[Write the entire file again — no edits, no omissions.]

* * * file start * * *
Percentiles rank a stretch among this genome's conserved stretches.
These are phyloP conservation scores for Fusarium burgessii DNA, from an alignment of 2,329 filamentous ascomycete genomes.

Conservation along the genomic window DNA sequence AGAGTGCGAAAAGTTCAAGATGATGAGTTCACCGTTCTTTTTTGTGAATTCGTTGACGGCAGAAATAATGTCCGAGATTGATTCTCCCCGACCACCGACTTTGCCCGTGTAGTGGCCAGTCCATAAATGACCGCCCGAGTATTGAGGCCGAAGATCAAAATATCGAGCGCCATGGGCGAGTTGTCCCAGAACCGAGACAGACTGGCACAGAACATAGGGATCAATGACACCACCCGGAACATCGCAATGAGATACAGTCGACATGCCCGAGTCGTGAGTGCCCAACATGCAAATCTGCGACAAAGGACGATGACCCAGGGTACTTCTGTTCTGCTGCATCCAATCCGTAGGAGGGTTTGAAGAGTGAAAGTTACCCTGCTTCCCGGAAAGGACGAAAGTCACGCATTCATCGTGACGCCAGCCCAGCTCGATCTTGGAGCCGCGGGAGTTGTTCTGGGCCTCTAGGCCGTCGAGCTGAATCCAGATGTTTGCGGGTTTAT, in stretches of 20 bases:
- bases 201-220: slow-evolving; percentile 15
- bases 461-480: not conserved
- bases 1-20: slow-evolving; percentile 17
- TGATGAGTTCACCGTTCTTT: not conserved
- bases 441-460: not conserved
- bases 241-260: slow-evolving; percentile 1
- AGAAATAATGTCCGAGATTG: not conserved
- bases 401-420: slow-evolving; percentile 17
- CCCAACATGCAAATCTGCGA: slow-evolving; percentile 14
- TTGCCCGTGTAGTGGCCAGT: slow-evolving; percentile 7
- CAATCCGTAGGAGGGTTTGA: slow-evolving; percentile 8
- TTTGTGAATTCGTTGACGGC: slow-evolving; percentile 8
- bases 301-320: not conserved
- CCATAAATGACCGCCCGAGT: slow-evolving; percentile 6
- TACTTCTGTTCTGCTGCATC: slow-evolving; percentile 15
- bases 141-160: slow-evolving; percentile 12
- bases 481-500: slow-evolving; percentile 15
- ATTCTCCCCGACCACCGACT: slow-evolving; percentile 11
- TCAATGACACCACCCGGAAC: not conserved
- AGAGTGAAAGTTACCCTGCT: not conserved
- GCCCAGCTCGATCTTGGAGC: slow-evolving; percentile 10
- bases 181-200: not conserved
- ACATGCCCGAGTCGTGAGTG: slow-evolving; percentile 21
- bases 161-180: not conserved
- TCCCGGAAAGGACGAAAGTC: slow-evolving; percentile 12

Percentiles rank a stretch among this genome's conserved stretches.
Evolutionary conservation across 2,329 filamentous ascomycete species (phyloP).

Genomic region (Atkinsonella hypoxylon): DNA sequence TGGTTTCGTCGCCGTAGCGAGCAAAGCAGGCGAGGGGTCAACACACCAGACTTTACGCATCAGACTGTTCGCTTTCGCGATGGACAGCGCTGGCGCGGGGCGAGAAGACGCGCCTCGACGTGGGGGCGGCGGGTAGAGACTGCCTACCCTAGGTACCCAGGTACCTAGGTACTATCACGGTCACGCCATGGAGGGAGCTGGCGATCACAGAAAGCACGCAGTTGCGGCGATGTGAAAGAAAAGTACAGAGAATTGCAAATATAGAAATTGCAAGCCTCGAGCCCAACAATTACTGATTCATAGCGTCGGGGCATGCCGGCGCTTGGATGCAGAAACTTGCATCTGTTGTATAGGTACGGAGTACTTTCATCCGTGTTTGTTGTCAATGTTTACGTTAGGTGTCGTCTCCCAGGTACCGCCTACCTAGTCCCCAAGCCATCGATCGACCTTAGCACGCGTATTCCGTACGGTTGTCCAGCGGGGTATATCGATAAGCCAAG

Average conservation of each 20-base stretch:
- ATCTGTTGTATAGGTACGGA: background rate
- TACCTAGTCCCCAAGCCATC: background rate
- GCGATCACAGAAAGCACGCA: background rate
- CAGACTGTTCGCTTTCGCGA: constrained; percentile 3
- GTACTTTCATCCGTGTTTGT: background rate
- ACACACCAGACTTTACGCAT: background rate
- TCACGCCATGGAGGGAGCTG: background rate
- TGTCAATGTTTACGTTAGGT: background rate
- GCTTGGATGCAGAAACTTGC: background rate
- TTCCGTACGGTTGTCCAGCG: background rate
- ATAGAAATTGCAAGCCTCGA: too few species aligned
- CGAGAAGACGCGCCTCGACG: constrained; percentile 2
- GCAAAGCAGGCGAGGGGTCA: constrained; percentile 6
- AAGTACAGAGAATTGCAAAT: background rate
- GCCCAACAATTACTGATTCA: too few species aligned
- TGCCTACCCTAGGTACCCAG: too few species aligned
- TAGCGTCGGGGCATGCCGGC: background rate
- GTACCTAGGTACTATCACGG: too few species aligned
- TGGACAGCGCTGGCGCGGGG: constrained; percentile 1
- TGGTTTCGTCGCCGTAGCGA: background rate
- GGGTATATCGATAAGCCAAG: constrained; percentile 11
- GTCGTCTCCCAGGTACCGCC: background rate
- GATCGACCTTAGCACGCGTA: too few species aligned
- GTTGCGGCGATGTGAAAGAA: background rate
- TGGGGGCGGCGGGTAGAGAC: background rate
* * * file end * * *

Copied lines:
Percentiles rank a stretch among this genome's conserved stretches.
These are phyloP conservation scores for Fusarium burgessii DNA, from an alignment of 2,329 filamentous ascomycete genomes.

Conservation along the genomic window DNA sequence AGAGTGCGAAAAGTTCAAGATGATGAGTTCACCGTTCTTTTTTGTGAATTCGTTGACGGCAGAAATAATGTCCGAGATTGATTCTCCCCGACCACCGACTTTGCCCGTGTAGTGGCCAGTCCATAAATGACCGCCCGAGTATTGAGGCCGAAGATCAAAATATCGAGCGCCATGGGCGAGTTGTCCCAGAACCGAGACAGACTGGCACAGAACATAGGGATCAATGACACCACCCGGAACATCGCAATGAGATACAGTCGACATGCCCGAGTCGTGAGTGCCCAACATGCAAATCTGCGACAAAGGACGATGACCCAGGGTACTTCTGTTCTGCTGCATCCAATCCGTAGGAGGGTTTGAAGAGTGAAAGTTACCCTGCTTCCCGGAAAGGACGAAAGTCACGCATTCATCGTGACGCCAGCCCAGCTCGATCTTGGAGCCGCGGGAGTTGTTCTGGGCCTCTAGGCCGTCGAGCTGAATCCAGATGTTTGCGGGTTTAT, in stretches of 20 bases:
- bases 201-220: slow-evolving; percentile 15
- bases 461-480: not conserved
- bases 1-20: slow-evolving; percentile 17
- TGATGAGTTCACCGTTCTTT: not conserved
- bases 441-460: not conserved
- bases 241-260: slow-evolving; percentile 1
- AGAAATAATGTCCGAGATTG: not conserved
- bases 401-420: slow-evolving; percentile 17
- CCCAACATGCAAATCTGCGA: slow-evolving; percentile 14
- TTGCCCGTGTAGTGGCCAGT: slow-evolving; percentile 7
- CAATCCGTAGGAGGGTTTGA: slow-evolving; percentile 8
- TTTGTGAATTCGTTGACGGC: slow-evolving; percentile 8
- bases 301-320: not conserved
- CCATAAATGACCGCCCGAGT: slow-evolving; percentile 6
- TACTTCTGTTCTGCTGCATC: slow-evolving; percentile 15
- bases 141-160: slow-evolving; percentile 12
- bases 481-500: slow-evolving; percentile 15
- ATTCTCCCCGACCACCGACT: slow-evolving; percentile 11
- TCAATGACACCACCCGGAAC: not conserved
- AGAGTGAAAGTTACCCTGCT: not conserved
- GCCCAGCTCGATCTTGGAGC: slow-evolving; percentile 10
- bases 181-200: not conserved
- ACATGCCCGAGTCGTGAGTG: slow-evolving; percentile 21
- bases 161-180: not conserved
- TCCCGGAAAGGACGAAAGTC: slow-evolving; percentile 12

Percentiles rank a stretch among this genome's conserved stretches.
Evolutionary conservation across 2,329 filamentous ascomycete species (phyloP).

Genomic region (Atkinsonella hypoxylon): DNA sequence TGGTTTCGTCGCCGTAGCGAGCAAAGCAGGCGAGGGGTCAACACACCAGACTTTACGCATCAGACTGTTCGCTTTCGCGATGGACAGCGCTGGCGCGGGGCGAGAAGACGCGCCTCGACGTGGGGGCGGCGGGTAGAGACTGCCTACCCTAGGTACCCAGGTACCTAGGTACTATCACGGTCACGCCATGGAGGGAGCTGGCGATCACAGAAAGCACGCAGTTGCGGCGATGTGAAAGAAAAGTACAGAGAATTGCAAATATAGAAATTGCAAGCCTCGAGCCCAACAATTACTGATTCATAGCGTCGGGGCATGCCGGCGCTTGGATGCAGAAACTTGCATCTGTTGTATAGGTACGGAGTACTTTCATCCGTGTTTGTTGTCAATGTTTACGTTAGGTGTCGTCTCCCAGGTACCGCCTACCTAGTCCCCAAGCCATCGATCGACCTTAGCACGCGTATTCCGTACGGTTGTCCAGCGGGGTATATCGATAAGCCAAG

Average conservation of each 20-base stretch:
- ATCTGTTGTATAGGTACGGA: background rate
- TACCTAGTCCCCAAGCCATC: background rate
- GCGATCACAGAAAGCACGCA: background rate
- CAGACTGTTCGCTTTCGCGA: constrained; percentile 3
- GTACTTTCATCCGTGTTTGT: background rate
- ACACACCAGACTTTACGCAT: background rate
- TCACGCCATGGAGGGAGCTG: background rate
- TGTCAATGTTTACGTTAGGT: background rate
- GCTTGGATGCAGAAACTTGC: background rate
- TTCCGTACGGTTGTCCAGCG: background rate
- ATAGAAATTGCAAGCCTCGA: too few species aligned
- CGAGAAGACGCGCCTCGACG: constrained; percentile 2
- GCAAAGCAGGCGAGGGGTCA: constrained; percentile 6
- AAGTACAGAGAATTGCAAAT: background rate
- GCCCAACAATTACTGATTCA: too few species aligned
- TGCCTACCCTAGGTACCCAG: too few species aligned
- TAGCGTCGGGGCATGCCGGC: background rate
- GTACCTAGGTACTATCACGG: too few species aligned
- TGGACAGCGCTGGCGCGGGG: constrained; percentile 1
- TGGTTTCGTCGCCGTAGCGA: background rate
- GGGTATATCGATAAGCCAAG: constrained; percentile 11
- GTCGTCTCCCAGGTACCGCC: background rate
- GATCGACCTTAGCACGCGTA: too few species aligned
- GTTGCGGCGATGTGAAAGAA: background rate
- TGGGGGCGGCGGGTAGAGAC: background rate